Oral ulcers and mouth sores are a common symptom of lupus, affecting around 50% of Lupus Warriors. These ulcers may be an indication of changes in disease activity.
An oral ulcer or canker sore is a shallow injury in the cheeks, tongue, or other soft parts of the mouth. It is often surrounded by a “halo” of swollen skin. These ulcers, canker sores, and other injuries in the mouth are common, but they occur more frequently in people with autoimmune diseases like lupus.
Though not usually harmful, oral ulcers are still wounds. They can get infected and provide an entry point for bacteria. Even outside of this, they are painful and can make eating and drinking difficult and unpleasant. These symptoms are more common for children with juvenile-onset lupus (jSLE). Oral ulcers can be an obstacle to getting the right nutrition and staying hydrated.
Why do Oral Ulcers Happen?
The most common way of getting an oral ulcer is through an injury to the mouth. This can be accidentally biting the inside of their mouth, burning the mouth on food or drink that is too hot, or eating rough-textured or sharp foods that cut the mouth. Over-enthusiastic toothbrushing and irritating mouthwashes can also cause these injuries, which then become sores as they heal. Most oral ulcers caused by injury heal in 2-3 days.
Hormone changes can also cause sores. Some hormone medications, as well as the normal menstrual cycles of women, can cause sores to appear in the mouth. Because women with lupus are more sensitive to hormone changes, they have more of these sores.
While these are the most common reasons for the development of mouth sores, they are not the only reasons that they may develop. Genetics, diets low in vitamin B12 or iron, and some medications (especially steroid medications) can lead to the appearance of oral ulcers.
Autoimmune diseases including lupus, allergies, and stress have also been linked to mouth sores. With lupus, the sores are often painful and easily irritated, and may resemble the discoid lesions of cutaneous lupus. Most doctors believe that oral ulcers are the mouth equivalent to these skin symptoms of lupus.
What to Watch for with Oral Ulcers
20% of people – not just Lupus Warriors – have sores that come and go without injury, hormone changes, or inflammation. These recurring or aphitious ulcers can be harmless as well. However, if they don’t clear up after 10 days, then they may be related to other underlying health issues.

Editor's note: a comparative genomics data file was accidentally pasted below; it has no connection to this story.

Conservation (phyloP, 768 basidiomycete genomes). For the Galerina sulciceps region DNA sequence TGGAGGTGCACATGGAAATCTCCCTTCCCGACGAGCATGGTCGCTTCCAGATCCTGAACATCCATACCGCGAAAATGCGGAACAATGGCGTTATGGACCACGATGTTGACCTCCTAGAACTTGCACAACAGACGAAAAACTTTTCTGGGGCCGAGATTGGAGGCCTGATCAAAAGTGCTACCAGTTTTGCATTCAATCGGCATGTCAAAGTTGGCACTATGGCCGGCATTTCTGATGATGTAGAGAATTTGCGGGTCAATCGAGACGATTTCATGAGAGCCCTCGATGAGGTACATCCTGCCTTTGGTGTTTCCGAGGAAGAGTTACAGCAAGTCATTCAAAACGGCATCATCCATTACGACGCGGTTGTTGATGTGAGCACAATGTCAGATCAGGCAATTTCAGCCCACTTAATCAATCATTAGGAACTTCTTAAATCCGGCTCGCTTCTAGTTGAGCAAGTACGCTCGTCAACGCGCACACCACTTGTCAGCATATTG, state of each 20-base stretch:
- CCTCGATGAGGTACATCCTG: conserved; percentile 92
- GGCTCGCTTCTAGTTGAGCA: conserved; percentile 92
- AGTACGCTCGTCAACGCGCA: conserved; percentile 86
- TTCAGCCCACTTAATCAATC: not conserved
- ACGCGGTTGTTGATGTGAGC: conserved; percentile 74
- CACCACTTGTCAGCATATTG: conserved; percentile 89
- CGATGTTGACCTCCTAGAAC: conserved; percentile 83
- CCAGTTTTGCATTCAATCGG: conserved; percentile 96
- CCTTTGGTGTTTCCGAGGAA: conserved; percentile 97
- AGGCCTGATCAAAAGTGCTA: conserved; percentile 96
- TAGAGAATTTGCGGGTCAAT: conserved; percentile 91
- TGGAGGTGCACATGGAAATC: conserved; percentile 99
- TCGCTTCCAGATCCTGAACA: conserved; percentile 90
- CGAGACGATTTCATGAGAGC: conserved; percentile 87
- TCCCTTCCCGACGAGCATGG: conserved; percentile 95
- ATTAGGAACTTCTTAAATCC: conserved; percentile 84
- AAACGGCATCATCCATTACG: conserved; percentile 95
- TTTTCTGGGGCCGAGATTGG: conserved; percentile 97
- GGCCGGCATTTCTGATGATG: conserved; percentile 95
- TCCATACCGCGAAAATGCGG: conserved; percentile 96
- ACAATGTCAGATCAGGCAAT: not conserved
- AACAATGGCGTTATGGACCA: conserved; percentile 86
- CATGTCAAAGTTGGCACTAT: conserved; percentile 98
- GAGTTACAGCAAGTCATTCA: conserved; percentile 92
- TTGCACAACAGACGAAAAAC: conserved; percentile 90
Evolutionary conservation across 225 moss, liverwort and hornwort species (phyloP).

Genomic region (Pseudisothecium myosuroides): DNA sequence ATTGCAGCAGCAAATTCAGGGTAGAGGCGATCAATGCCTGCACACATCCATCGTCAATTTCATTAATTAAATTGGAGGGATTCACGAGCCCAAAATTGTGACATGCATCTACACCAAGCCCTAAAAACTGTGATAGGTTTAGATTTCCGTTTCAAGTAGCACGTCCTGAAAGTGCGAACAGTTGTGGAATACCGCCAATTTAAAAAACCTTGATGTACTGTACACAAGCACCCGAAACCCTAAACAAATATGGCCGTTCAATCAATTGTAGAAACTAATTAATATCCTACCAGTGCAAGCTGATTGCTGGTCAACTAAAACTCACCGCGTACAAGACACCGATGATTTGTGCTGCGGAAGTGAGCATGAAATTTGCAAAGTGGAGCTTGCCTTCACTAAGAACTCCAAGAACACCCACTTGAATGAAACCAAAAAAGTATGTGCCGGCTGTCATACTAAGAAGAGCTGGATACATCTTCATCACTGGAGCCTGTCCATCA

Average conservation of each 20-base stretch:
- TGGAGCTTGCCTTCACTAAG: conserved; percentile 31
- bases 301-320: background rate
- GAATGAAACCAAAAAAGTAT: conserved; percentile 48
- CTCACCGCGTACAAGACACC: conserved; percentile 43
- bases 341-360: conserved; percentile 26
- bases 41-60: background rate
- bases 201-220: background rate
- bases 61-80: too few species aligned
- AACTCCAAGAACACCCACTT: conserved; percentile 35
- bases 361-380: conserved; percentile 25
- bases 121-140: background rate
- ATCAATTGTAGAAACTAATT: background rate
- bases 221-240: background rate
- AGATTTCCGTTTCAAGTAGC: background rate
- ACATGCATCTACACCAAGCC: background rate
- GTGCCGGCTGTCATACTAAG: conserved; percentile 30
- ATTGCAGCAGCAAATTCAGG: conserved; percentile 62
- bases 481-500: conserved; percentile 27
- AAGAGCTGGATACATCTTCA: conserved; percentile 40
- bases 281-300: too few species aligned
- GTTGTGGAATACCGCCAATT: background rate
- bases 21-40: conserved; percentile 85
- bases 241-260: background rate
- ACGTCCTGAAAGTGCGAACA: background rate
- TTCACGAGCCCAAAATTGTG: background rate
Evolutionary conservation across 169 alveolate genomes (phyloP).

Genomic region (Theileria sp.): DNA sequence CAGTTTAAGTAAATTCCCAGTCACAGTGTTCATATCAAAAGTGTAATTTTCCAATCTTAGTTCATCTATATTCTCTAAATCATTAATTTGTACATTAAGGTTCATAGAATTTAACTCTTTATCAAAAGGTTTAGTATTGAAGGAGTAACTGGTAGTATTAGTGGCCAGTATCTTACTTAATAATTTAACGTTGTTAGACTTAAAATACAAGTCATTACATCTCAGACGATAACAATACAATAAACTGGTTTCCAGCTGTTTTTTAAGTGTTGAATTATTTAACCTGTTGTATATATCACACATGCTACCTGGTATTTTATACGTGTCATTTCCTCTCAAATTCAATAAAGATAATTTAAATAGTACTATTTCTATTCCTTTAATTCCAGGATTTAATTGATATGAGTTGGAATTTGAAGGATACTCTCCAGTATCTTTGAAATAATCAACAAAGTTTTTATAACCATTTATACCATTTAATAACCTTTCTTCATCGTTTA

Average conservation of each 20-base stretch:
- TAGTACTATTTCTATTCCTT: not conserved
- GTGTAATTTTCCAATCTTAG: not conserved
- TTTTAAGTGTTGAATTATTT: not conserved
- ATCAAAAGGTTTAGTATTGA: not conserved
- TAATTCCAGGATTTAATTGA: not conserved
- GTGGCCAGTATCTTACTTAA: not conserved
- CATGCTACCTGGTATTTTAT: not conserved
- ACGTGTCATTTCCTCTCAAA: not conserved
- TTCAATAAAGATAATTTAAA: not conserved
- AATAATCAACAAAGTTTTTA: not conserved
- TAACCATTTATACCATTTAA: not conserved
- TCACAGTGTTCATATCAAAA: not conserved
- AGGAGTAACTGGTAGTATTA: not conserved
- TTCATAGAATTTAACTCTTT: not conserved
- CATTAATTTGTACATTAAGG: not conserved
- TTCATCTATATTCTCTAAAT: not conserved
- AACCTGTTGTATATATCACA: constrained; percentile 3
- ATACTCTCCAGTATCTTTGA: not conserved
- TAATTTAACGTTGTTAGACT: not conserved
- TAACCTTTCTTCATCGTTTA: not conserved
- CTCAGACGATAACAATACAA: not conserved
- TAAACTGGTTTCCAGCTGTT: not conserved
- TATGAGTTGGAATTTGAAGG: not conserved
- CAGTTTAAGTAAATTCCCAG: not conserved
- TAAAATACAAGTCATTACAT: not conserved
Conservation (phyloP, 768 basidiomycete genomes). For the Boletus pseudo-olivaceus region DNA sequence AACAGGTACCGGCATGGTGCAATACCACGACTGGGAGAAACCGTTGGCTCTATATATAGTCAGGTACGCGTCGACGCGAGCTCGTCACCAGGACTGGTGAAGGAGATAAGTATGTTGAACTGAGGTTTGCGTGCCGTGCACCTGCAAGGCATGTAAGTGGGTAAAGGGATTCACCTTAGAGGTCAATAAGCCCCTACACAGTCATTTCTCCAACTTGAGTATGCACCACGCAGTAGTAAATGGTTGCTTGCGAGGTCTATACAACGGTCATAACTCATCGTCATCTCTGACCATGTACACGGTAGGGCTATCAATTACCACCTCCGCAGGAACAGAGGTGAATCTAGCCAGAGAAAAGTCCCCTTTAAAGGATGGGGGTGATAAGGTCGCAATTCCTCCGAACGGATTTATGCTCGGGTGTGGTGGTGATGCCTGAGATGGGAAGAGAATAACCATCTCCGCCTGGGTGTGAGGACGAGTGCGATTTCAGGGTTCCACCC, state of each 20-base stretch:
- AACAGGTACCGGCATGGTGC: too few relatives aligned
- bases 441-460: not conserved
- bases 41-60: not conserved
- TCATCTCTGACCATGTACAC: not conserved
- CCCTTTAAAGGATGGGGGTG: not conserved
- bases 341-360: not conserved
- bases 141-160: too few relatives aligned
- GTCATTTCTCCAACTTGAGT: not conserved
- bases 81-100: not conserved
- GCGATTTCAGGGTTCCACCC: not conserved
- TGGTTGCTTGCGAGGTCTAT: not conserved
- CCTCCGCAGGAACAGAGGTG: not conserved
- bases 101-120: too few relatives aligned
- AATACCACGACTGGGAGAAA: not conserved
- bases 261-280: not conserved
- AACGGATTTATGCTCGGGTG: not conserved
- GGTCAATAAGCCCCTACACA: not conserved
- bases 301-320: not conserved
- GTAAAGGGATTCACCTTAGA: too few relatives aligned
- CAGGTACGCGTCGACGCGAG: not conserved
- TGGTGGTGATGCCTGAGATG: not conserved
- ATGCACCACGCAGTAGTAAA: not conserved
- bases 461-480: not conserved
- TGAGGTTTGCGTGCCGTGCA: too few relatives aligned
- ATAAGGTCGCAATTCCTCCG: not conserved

A few symptoms to watch out for include:
- Shiny red tongue
- Red, white, or distorted spots
- Dry mouth and enlarged salivary glands
These symptoms can hint at deeper problems, including infections. This is especially likely in people with compromised immune systems, either because they have an autoimmune disease (such as lupus) or are being treated with immune system suppressing medications. There is also a risk of cancer in the mouth, tongue, or soft palate.
How to Get Rid of Mouth Sores
Keeping your mouth clean of bacteria that can cause infections, and treating your mouth gently, can go a long way towards helping mouth sores go away.
Brush gently but thoroughly, floss regularly, and use non-irritating mouthwashes. Ice can help reduce the swelling surrounding the oral ulcer and make the pain less intense. Wet tea bags are also great home remedies, as they draw out moisture from the ulcer and act as an antibacterial, helping the wound heal faster.
Changing your diet can also help – make sure that you are eating a healthy balanced diet with enough vitamin B12 and iron, and try not to hurt your mouth while you eat. Avoiding foods that are high in acid can also help.
Otherwise, anything that prevents a lupus flare will also prevent oral ulcers, as they can be a part of a flare. Take medications as prescribed and avoid triggers. If your medications (such as antimalarials) are causing a lot of mouth sores to appear as a side effect, talk to your lupus treatment team about adjusting medications.
In particular, it may be useful to ask about Dapsone or topical creams — these medications can be used to treat particularly stubborn sores.